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American Vampire: Second Cycle #7

by  in Comic Reviews Comment
American Vampire: Second Cycle #7

“American Vampire: Second Cycle” #7 picks up right where the previous issue left off and does so in a manner that is akin to meeting someone in a new situation: things are happening and you can figure out what’s what and who’s who along the way. Of course, Scott Snyder and Rafael Albuquerque are counting on readers to be familiar with the cast already, but the duo — alongside letterer Steve Wands and colorist Dave McCaig — gives everyone enough information to move along in stride.

If you’ve missed an issue or need a refresher, not to worry: Snyder finds organic means throughout the course of the tale to get readers acclimated to 1965, where Pearl Jones and Skinner Sweet have fallen in league with the Vassals of the Morning Star. Not only does Snyder give readers the lowdown on the characters, but he sets the context of the adventure. This is America in the mid-1960s, with the Civil Rights Movement, space race and Cold War in full swing. America has never experienced a more paranoid time, and the horror and mystery inherent in the mythos of “American Vampire” play perfectly to the era.

All of that falls under the shadow of the Gray Trader as the Vassals of the Morning Star launch into the space race in an attempt to stop him from instigating a nuclear war. That leads to some intriguing reveals and some new characters and concepts as Snyder and Albuquerque continue to build this world with depth and breadth. In “American Vampire: Second Cycle” #7, they introduce readers to Brun, a tunneler with a rocky exterior, the Sixth Breed (“the Beast’s parasites”) who serve as mindless menaces with snappy dialogue and a Homo Abominus named Joel, or — as Sweet dubs him in a more colloquial fashion — a “f—kin’ mummy.”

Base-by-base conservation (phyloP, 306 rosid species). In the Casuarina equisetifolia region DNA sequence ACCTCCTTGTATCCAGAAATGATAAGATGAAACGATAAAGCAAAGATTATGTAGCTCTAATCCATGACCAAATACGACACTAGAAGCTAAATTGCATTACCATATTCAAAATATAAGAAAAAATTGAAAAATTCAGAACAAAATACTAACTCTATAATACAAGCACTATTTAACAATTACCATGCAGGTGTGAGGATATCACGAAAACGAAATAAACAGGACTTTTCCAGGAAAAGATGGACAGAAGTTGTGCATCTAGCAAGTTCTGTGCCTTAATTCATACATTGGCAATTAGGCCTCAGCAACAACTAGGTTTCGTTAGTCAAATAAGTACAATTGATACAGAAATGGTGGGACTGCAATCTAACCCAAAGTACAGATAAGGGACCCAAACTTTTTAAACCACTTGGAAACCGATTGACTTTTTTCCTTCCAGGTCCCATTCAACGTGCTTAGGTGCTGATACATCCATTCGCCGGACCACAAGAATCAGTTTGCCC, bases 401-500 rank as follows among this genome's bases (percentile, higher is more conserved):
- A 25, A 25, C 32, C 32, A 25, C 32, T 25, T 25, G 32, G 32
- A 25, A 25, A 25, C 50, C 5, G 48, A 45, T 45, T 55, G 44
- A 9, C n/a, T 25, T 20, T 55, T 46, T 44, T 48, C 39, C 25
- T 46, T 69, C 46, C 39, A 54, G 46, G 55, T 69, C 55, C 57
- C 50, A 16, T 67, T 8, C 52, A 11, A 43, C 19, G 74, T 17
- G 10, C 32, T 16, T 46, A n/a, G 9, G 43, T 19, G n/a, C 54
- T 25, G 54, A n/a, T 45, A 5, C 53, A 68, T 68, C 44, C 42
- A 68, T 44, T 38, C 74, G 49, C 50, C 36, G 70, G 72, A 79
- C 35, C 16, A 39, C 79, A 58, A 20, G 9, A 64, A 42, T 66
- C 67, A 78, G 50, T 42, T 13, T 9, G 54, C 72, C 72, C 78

The delineation between word and image blurs considerably as Snyder and Albuquerque are perfectly matched and seem to be of one mind, for the imagery in the issue has an ethereal, dreamlike quality befitting a vampire’s tale. With McCaig layering in bold, rich colors overtop Albuquerque’s work, this comic is filled with dynamic images, including a hellish final page primed to become the stuff of nightmares. Throughout the issue, Albuquerque makes the smart choice to drag in shadows from the edge, giving the artwork a passionate expression, as though Albuquerque crafts this book panel-by-panel on oversized sheets clipped to an easel. Each image tells its own story, which is augmented by McCaig’s colors and masterfully flows through Albuquerque’s layouts. Wands’ letters continue to enhance the diversity of this cast, particularly as the Sixth Breed exhibit a new sound in the word balloons this issue.

Anytime a comic book can leave you with a “Holy S—!” cliffhanger, it’s a decent read; anytime “American Vampire” can do it, well, it’s just another issue of “American Vampire,” where anything can (and quite often does) happen as Snyder, Albuquerque, McCaig and Wands continue to deliver topnotch horror-filled adventures with each issue. After years of the narrative dance Skinner Sweet and Pearl Jones have performed around the legend of “American Vampire,” Scott Snyder and Rafael Albuquerque continue to find new ways to elevate both characters in their respective roles. They make “American Vampire: Second Cycle” #7 a surprisingly approachable issue, despite being seven issues into this volume and scores of issues into the series. The creative team continues to deliver consistently high quality work, giving readers plenty of surprises and excitement along the way.